TAMPA — It was football that split them apart almost a decade ago, but the game finally brought everyone together last weekend.
The Talib family reunion just outside Dallas was arranged as an NFL draft day party for Aqib, the youngest of four children and a coveted University of Kansas defensive back.
It was a gala event complete with barbecue, beverages and banners. But the gathering was really a celebration of unbroken dreams.
"It's crazy. It turned out so good, I wouldn't change anything about it," said Yaqub, 26, who as an 11th grader initiated the move with his brother from Trenton, N.J., to Texas. "Our whole family hadn't been together like that for many years, with my mom, my dad, my sister from New Jersey and my other sister from Texas. All of us together in the same place, just enjoying each other's company. Aqib being in the draft made that happen."
Defensive backs are bred to have short-term memories, to forget the last play and move forward. Otherwise, the pitfall will be repeated.
That was the mentality Yaqub used to convince his father, Theodore Henry, who stocks shelves at a Kmart distribution center in New Jersey, that the boys should move to Dallas to live with their mother, Okolo.
"In Jersey, we weren't really on a path that was going to lead us to success," Yaqub said. "It was a rough path where everything was negative. People were not making it in life. A lot of people were getting into trouble. We went to my mom's in the summer, and I was thinking it would be a lot better to go to school down there and try to do something in life. I talked to our dad, and he wanted us to do it, too."
Of course, Aqib was always willing to follow his brother. The two were inseparable as kids, which meant he was always competing against the older boys.
"I thought it was going to be a lot of cowboys and stuff," Aqib said. "When I think of Texas, that's what I think of. But it wasn't. I was in Dallas, we were kind of still in the city, so it was kind of the same. People could just drive at a younger age."
But there's a difference between who can drive and who is driven. Playing a higher level of high school football was a byproduct of the move to Texas for both brothers. At L.V. Berkner High in Richardson, Aqib was a two-way star who led his team to the Texas state championship where they lost in the first round to Dallas Carter, a football-rich program that was part of the 2004 movie Friday Night Lights.
"Actually, in the movie Friday Night Lights, they took a couple clips from our game," Aqib said. "Seriously, I'm in it. It's a Carter movie. So they're our bad plays. That's all I'll tell you is that I'm in it.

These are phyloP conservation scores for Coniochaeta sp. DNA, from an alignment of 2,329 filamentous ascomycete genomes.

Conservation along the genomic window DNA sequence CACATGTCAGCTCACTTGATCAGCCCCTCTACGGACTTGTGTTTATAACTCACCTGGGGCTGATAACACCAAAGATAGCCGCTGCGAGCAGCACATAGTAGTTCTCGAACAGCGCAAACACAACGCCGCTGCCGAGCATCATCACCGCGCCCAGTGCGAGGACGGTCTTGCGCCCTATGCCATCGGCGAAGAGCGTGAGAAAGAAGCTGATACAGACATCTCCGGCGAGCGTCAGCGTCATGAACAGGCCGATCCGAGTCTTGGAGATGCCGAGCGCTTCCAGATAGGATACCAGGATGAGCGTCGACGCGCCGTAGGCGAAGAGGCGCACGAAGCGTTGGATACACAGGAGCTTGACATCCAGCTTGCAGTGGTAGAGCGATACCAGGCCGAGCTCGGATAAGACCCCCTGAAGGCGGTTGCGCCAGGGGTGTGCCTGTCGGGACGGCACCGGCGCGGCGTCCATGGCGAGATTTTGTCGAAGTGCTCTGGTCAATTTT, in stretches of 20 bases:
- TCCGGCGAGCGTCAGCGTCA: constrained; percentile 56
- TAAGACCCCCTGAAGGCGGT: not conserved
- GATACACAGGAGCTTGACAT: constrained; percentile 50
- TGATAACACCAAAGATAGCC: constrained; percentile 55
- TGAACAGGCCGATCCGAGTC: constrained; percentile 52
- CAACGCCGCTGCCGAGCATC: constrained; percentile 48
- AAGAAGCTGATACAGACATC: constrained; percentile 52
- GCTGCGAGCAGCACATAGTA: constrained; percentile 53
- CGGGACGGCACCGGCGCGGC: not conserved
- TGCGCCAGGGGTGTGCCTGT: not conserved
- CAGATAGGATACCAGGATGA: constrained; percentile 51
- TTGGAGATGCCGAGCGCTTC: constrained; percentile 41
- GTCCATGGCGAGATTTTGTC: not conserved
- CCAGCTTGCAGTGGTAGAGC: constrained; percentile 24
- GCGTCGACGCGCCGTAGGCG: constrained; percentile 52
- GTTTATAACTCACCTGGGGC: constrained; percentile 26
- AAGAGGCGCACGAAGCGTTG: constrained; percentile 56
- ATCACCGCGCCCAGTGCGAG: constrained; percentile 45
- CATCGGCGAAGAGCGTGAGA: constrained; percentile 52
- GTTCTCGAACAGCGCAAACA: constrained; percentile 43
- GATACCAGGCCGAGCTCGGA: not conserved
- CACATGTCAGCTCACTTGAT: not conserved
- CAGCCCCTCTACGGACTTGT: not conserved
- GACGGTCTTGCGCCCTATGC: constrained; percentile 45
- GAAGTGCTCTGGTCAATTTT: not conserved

"You can see it, No. 3. It was like a Cover 2, and (the quarterback) just kind of put it right in between us. You can see our safety and me both covering up. He put it in the hole right there."
The exposure led Aqib to a football scholarship to Kansas, where he enrolled in the summer and was forced to clean ovens and floors in the players' dorm. He had 13 career interceptions, returning one for a touchdown in the Orange Bowl as the game's MVP.
He wasted little time declaring for the draft, though the decision was made tougher by fatherhood. Aqib's girlfriend, Cortney Jacobs, gave birth to the couple's first child in the offseason. They've shared a car and an off-campus apartment and are both a year from getting degrees. Jacobs plans to remain at KU until graduation.
Hurting Aqib's draft status were reports that he admitted testing positive for marijuana three times at Kansas. Aqib says it's a mistake he made 2½ years ago and one he won't repeat. "I made a bad reputation at Kansas by doing that, and I'm not dumb enough to do it again," Aqib said.
Aqib's brash personality serves him well as a cornerback, and he doesn't expect it to be a problem in the meeting room with Bucs veterans. He will compete with Phillip Buchanon for the starting left cornerback spot opposite 33-year-old Ronde Barber.
"I'm on their team now. I think they want me to come in and compete," Aqib said. "They want me to come in and help the team win a championship. That's what we're trying to do."
At his introductory news conference Monday, Aqib Talib was asked to describe the origin of his rhythmic name.
"It's a Muslim name. I know my first name means, 'The last to come,' " Aqib said. "I'm the youngest of four kids, so my first name means the last to come. My last name means … I don't know."
Seconds later, as Aqib held up a Bucs jersey with his last name on the back, coach Jon Gruden deadpanned, "His name means 'good corner,' I hope."